Lael Neale “For No One For Now”

Sub Pop Recording artist Lael Neale has released a video for her new single “For No One For Now,” described as an uptempo lament set in Didion’s Los Angeles. Lael offers this, “I’ve always loved these stretches of road where the magic of the city seems hemmed in by the mundane.” The song contrasts romantic idealizations with the banality of folding sheets and toasting bread. “For No One For Now” is available worldwide on all DSPs from Sub Pop.

Lael grew up on a farm in Virginia among acres of clouds, fields, and woods. It was writing and writers close to nature – Ralph Waldo Emerson, John Steinbeck, and Mary Oliver – that she most connected with. In 2009, she moved to California with a rising devotion to music and for nearly 10 years has called Los Angeles home. She worked with countless musicians, producers and collaborators, making entire records and eventually stowing them away. Despite endless frustration, she never resigned. After discovering a new instrument, the Omnichord, she experienced a moment of illumination and began recording a deluge of emerging songs with the intention to capture them in their truest form. She remarks, “Guy Blakeslee who had been an advocate for years facilitated the process. He set up a cassette 4-track in my bedroom and provided empathic guidance, subtle yet affecting accompaniment, and engineering prowess.”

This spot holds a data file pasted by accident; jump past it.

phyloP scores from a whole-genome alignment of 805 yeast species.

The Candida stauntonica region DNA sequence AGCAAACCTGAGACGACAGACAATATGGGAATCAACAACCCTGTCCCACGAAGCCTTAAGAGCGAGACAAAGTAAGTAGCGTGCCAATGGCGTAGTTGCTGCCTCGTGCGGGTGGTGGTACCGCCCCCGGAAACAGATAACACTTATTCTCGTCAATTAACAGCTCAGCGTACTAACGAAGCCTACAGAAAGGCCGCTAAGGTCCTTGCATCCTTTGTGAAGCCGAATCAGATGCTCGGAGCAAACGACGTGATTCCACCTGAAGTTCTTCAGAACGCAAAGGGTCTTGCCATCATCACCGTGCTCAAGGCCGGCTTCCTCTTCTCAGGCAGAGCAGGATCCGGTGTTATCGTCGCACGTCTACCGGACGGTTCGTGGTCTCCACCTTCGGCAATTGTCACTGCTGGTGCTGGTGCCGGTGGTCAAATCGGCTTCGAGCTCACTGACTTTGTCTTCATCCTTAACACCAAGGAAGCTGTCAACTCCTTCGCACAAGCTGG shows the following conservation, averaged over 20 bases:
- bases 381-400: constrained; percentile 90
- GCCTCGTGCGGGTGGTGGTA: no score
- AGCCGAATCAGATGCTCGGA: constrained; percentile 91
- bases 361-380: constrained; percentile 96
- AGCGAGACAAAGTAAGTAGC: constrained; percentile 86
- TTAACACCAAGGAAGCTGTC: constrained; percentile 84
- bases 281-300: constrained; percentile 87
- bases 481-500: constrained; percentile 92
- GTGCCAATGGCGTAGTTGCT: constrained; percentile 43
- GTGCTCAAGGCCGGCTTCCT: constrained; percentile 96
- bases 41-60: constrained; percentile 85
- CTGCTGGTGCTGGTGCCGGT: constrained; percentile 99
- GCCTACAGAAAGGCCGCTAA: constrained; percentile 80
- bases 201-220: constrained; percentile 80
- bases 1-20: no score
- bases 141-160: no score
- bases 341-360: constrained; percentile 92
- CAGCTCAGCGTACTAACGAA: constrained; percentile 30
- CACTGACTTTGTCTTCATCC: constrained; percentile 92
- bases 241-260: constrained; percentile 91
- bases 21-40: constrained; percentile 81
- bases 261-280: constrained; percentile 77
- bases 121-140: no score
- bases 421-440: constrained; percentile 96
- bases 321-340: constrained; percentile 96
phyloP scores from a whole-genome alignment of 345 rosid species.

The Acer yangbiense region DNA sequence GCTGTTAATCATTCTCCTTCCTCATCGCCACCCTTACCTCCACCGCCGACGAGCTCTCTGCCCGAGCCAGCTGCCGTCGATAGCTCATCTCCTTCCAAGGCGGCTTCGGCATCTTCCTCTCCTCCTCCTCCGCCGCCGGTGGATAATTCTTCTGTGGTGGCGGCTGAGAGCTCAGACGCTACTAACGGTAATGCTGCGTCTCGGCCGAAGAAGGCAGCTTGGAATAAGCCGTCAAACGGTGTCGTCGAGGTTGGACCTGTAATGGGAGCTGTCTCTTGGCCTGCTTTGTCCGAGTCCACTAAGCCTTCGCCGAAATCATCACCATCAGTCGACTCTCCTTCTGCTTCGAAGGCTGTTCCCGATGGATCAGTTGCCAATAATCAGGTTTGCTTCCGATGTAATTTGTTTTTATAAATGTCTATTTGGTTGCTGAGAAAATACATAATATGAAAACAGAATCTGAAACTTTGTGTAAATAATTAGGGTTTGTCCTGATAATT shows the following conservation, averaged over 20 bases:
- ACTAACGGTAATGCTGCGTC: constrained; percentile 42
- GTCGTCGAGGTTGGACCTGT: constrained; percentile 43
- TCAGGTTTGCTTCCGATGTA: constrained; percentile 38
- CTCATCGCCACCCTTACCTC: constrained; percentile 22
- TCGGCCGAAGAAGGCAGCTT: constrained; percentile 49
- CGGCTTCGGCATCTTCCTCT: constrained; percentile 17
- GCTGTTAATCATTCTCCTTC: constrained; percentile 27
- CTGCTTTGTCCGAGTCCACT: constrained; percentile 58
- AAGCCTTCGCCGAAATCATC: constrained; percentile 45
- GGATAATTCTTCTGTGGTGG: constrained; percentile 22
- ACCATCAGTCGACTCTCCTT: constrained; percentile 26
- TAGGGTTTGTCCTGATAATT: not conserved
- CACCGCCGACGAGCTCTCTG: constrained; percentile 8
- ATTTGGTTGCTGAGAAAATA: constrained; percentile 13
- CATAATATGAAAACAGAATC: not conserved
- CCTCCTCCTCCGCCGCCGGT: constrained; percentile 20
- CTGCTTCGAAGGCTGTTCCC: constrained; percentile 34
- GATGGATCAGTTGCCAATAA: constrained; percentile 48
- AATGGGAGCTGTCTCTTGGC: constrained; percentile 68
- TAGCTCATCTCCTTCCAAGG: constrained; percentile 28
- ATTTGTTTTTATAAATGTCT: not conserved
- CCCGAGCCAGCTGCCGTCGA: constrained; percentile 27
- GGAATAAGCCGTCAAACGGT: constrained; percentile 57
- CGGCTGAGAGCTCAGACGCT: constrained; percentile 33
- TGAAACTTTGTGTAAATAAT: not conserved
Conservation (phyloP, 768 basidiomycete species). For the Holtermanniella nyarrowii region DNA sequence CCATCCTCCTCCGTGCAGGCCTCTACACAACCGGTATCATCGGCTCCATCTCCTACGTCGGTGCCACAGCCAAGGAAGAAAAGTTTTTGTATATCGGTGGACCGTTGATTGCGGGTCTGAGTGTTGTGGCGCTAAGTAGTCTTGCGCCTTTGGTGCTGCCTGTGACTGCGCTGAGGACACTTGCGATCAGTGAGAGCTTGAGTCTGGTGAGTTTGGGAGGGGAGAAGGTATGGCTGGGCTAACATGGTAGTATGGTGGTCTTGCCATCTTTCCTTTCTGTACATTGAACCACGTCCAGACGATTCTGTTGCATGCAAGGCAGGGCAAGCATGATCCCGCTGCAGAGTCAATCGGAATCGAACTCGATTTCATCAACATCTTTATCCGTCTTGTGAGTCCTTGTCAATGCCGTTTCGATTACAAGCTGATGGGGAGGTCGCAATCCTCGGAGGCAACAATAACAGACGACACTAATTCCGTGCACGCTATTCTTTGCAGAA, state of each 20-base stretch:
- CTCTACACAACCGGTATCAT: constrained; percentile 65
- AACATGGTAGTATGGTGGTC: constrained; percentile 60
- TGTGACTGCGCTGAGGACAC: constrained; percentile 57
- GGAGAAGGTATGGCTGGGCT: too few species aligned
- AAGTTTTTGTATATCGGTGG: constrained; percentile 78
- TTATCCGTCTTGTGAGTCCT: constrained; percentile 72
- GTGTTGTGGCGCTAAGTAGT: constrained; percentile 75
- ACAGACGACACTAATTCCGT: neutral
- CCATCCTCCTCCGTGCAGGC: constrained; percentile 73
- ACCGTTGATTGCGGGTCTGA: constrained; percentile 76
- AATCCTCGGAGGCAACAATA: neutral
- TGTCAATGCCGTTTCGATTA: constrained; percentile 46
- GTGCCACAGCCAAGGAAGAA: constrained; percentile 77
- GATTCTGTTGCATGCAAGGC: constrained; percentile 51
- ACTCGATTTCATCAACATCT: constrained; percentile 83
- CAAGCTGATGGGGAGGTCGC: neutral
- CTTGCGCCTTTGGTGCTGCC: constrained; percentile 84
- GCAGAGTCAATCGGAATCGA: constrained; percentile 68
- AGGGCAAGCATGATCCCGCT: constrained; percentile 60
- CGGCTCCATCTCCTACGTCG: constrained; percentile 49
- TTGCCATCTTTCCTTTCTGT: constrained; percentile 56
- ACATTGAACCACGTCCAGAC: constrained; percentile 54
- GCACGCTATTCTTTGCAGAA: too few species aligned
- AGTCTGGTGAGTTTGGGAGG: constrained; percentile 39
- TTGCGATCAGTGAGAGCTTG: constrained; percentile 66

She returned to her family farm back in April 2020 and has taken advantage of the limitations imposed by this period. She resurrected her old Sony Handycam from high school and is using it to make impressionistic companion pieces to the songs she recorded in Los Angeles.

She continues, “I am enjoying the strong contrast between the songs I wrote and recorded in California and the videos I am making for them in Virginia. It offers something unexpected.” In this installment, starry-eyed fantasy is cut with dull reality and a touch of the otherworldly. It is at once dreamy and creepy. The sweetness is skinned by subtle humor as she pokes fun at her own romanticism.